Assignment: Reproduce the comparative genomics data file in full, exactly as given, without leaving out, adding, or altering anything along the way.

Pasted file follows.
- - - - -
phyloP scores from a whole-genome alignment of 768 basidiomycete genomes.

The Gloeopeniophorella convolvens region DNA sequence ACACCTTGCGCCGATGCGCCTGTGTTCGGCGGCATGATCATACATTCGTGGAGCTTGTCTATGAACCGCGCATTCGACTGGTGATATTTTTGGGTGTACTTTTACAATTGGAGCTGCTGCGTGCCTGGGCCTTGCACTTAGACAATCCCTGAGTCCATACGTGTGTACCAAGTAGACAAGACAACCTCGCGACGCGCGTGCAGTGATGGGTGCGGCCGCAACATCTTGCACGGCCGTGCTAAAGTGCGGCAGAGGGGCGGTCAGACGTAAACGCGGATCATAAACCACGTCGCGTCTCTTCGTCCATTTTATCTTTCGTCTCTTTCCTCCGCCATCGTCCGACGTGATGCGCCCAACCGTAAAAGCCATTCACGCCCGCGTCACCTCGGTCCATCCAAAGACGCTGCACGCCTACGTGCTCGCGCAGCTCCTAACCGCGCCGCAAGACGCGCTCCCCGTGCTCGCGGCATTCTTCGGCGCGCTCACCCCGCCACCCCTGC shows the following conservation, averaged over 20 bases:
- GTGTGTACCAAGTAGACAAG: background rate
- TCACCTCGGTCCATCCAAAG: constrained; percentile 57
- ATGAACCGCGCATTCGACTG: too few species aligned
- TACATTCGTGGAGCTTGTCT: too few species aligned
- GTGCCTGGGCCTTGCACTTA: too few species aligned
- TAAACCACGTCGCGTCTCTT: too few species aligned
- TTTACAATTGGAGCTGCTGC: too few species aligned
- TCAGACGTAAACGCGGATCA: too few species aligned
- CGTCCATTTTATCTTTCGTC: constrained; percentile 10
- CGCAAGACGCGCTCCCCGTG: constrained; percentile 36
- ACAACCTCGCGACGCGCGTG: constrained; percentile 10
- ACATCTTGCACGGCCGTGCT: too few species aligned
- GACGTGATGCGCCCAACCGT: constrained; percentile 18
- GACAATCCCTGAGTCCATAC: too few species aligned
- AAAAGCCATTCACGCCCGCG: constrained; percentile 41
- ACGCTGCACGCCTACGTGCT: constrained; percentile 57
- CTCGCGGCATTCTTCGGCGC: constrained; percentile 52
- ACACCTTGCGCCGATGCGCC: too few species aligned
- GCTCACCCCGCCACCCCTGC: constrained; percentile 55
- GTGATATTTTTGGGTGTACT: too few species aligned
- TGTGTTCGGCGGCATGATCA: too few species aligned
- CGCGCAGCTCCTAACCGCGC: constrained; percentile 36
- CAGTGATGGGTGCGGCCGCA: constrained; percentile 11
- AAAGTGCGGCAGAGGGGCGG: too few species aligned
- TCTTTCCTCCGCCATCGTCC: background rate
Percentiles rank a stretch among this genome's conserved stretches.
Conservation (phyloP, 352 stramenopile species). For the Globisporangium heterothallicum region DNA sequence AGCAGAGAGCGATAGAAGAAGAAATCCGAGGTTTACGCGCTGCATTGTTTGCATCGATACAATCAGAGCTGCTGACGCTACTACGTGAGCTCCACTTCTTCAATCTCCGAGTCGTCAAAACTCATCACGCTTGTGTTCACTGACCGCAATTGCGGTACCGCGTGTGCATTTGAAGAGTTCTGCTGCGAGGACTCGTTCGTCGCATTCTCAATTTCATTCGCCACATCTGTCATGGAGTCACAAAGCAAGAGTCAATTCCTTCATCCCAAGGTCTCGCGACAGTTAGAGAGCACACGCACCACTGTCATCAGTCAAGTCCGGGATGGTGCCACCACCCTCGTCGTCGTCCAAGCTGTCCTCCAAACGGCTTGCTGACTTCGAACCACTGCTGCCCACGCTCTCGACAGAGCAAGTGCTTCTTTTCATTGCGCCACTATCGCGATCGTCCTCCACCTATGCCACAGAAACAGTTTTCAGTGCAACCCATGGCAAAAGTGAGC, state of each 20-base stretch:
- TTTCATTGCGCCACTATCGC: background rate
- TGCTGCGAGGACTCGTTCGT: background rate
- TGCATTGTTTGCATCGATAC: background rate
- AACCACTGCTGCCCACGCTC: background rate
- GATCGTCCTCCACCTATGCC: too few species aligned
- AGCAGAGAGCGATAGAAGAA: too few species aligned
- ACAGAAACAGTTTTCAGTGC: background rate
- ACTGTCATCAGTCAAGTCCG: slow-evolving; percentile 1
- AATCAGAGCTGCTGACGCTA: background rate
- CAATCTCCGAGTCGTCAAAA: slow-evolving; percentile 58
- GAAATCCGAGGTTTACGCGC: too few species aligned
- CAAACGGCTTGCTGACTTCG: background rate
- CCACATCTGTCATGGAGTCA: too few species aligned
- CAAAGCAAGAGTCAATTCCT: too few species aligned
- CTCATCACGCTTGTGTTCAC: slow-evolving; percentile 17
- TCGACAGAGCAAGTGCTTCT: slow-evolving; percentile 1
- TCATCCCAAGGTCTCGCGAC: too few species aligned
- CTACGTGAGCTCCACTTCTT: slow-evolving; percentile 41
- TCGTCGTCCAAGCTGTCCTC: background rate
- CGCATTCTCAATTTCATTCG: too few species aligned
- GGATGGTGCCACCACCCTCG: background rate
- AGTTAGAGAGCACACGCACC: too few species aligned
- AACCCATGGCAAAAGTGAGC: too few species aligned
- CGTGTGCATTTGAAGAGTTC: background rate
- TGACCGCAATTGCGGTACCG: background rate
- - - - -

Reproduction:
phyloP scores from a whole-genome alignment of 768 basidiomycete genomes.

The Gloeopeniophorella convolvens region DNA sequence ACACCTTGCGCCGATGCGCCTGTGTTCGGCGGCATGATCATACATTCGTGGAGCTTGTCTATGAACCGCGCATTCGACTGGTGATATTTTTGGGTGTACTTTTACAATTGGAGCTGCTGCGTGCCTGGGCCTTGCACTTAGACAATCCCTGAGTCCATACGTGTGTACCAAGTAGACAAGACAACCTCGCGACGCGCGTGCAGTGATGGGTGCGGCCGCAACATCTTGCACGGCCGTGCTAAAGTGCGGCAGAGGGGCGGTCAGACGTAAACGCGGATCATAAACCACGTCGCGTCTCTTCGTCCATTTTATCTTTCGTCTCTTTCCTCCGCCATCGTCCGACGTGATGCGCCCAACCGTAAAAGCCATTCACGCCCGCGTCACCTCGGTCCATCCAAAGACGCTGCACGCCTACGTGCTCGCGCAGCTCCTAACCGCGCCGCAAGACGCGCTCCCCGTGCTCGCGGCATTCTTCGGCGCGCTCACCCCGCCACCCCTGC shows the following conservation, averaged over 20 bases:
- GTGTGTACCAAGTAGACAAG: background rate
- TCACCTCGGTCCATCCAAAG: constrained; percentile 57
- ATGAACCGCGCATTCGACTG: too few species aligned
- TACATTCGTGGAGCTTGTCT: too few species aligned
- GTGCCTGGGCCTTGCACTTA: too few species aligned
- TAAACCACGTCGCGTCTCTT: too few species aligned
- TTTACAATTGGAGCTGCTGC: too few species aligned
- TCAGACGTAAACGCGGATCA: too few species aligned
- CGTCCATTTTATCTTTCGTC: constrained; percentile 10
- CGCAAGACGCGCTCCCCGTG: constrained; percentile 36
- ACAACCTCGCGACGCGCGTG: constrained; percentile 10
- ACATCTTGCACGGCCGTGCT: too few species aligned
- GACGTGATGCGCCCAACCGT: constrained; percentile 18
- GACAATCCCTGAGTCCATAC: too few species aligned
- AAAAGCCATTCACGCCCGCG: constrained; percentile 41
- ACGCTGCACGCCTACGTGCT: constrained; percentile 57
- CTCGCGGCATTCTTCGGCGC: constrained; percentile 52
- ACACCTTGCGCCGATGCGCC: too few species aligned
- GCTCACCCCGCCACCCCTGC: constrained; percentile 55
- GTGATATTTTTGGGTGTACT: too few species aligned
- TGTGTTCGGCGGCATGATCA: too few species aligned
- CGCGCAGCTCCTAACCGCGC: constrained; percentile 36
- CAGTGATGGGTGCGGCCGCA: constrained; percentile 11
- AAAGTGCGGCAGAGGGGCGG: too few species aligned
- TCTTTCCTCCGCCATCGTCC: background rate
Percentiles rank a stretch among this genome's conserved stretches.
Conservation (phyloP, 352 stramenopile species). For the Globisporangium heterothallicum region DNA sequence AGCAGAGAGCGATAGAAGAAGAAATCCGAGGTTTACGCGCTGCATTGTTTGCATCGATACAATCAGAGCTGCTGACGCTACTACGTGAGCTCCACTTCTTCAATCTCCGAGTCGTCAAAACTCATCACGCTTGTGTTCACTGACCGCAATTGCGGTACCGCGTGTGCATTTGAAGAGTTCTGCTGCGAGGACTCGTTCGTCGCATTCTCAATTTCATTCGCCACATCTGTCATGGAGTCACAAAGCAAGAGTCAATTCCTTCATCCCAAGGTCTCGCGACAGTTAGAGAGCACACGCACCACTGTCATCAGTCAAGTCCGGGATGGTGCCACCACCCTCGTCGTCGTCCAAGCTGTCCTCCAAACGGCTTGCTGACTTCGAACCACTGCTGCCCACGCTCTCGACAGAGCAAGTGCTTCTTTTCATTGCGCCACTATCGCGATCGTCCTCCACCTATGCCACAGAAACAGTTTTCAGTGCAACCCATGGCAAAAGTGAGC, state of each 20-base stretch:
- TTTCATTGCGCCACTATCGC: background rate
- TGCTGCGAGGACTCGTTCGT: background rate
- TGCATTGTTTGCATCGATAC: background rate
- AACCACTGCTGCCCACGCTC: background rate
- GATCGTCCTCCACCTATGCC: too few species aligned
- AGCAGAGAGCGATAGAAGAA: too few species aligned
- ACAGAAACAGTTTTCAGTGC: background rate
- ACTGTCATCAGTCAAGTCCG: slow-evolving; percentile 1
- AATCAGAGCTGCTGACGCTA: background rate
- CAATCTCCGAGTCGTCAAAA: slow-evolving; percentile 58
- GAAATCCGAGGTTTACGCGC: too few species aligned
- CAAACGGCTTGCTGACTTCG: background rate
- CCACATCTGTCATGGAGTCA: too few species aligned
- CAAAGCAAGAGTCAATTCCT: too few species aligned
- CTCATCACGCTTGTGTTCAC: slow-evolving; percentile 17
- TCGACAGAGCAAGTGCTTCT: slow-evolving; percentile 1
- TCATCCCAAGGTCTCGCGAC: too few species aligned
- CTACGTGAGCTCCACTTCTT: slow-evolving; percentile 41
- TCGTCGTCCAAGCTGTCCTC: background rate
- CGCATTCTCAATTTCATTCG: too few species aligned
- GGATGGTGCCACCACCCTCG: background rate
- AGTTAGAGAGCACACGCACC: too few species aligned
- AACCCATGGCAAAAGTGAGC: too few species aligned
- CGTGTGCATTTGAAGAGTTC: background rate
- TGACCGCAATTGCGGTACCG: background rate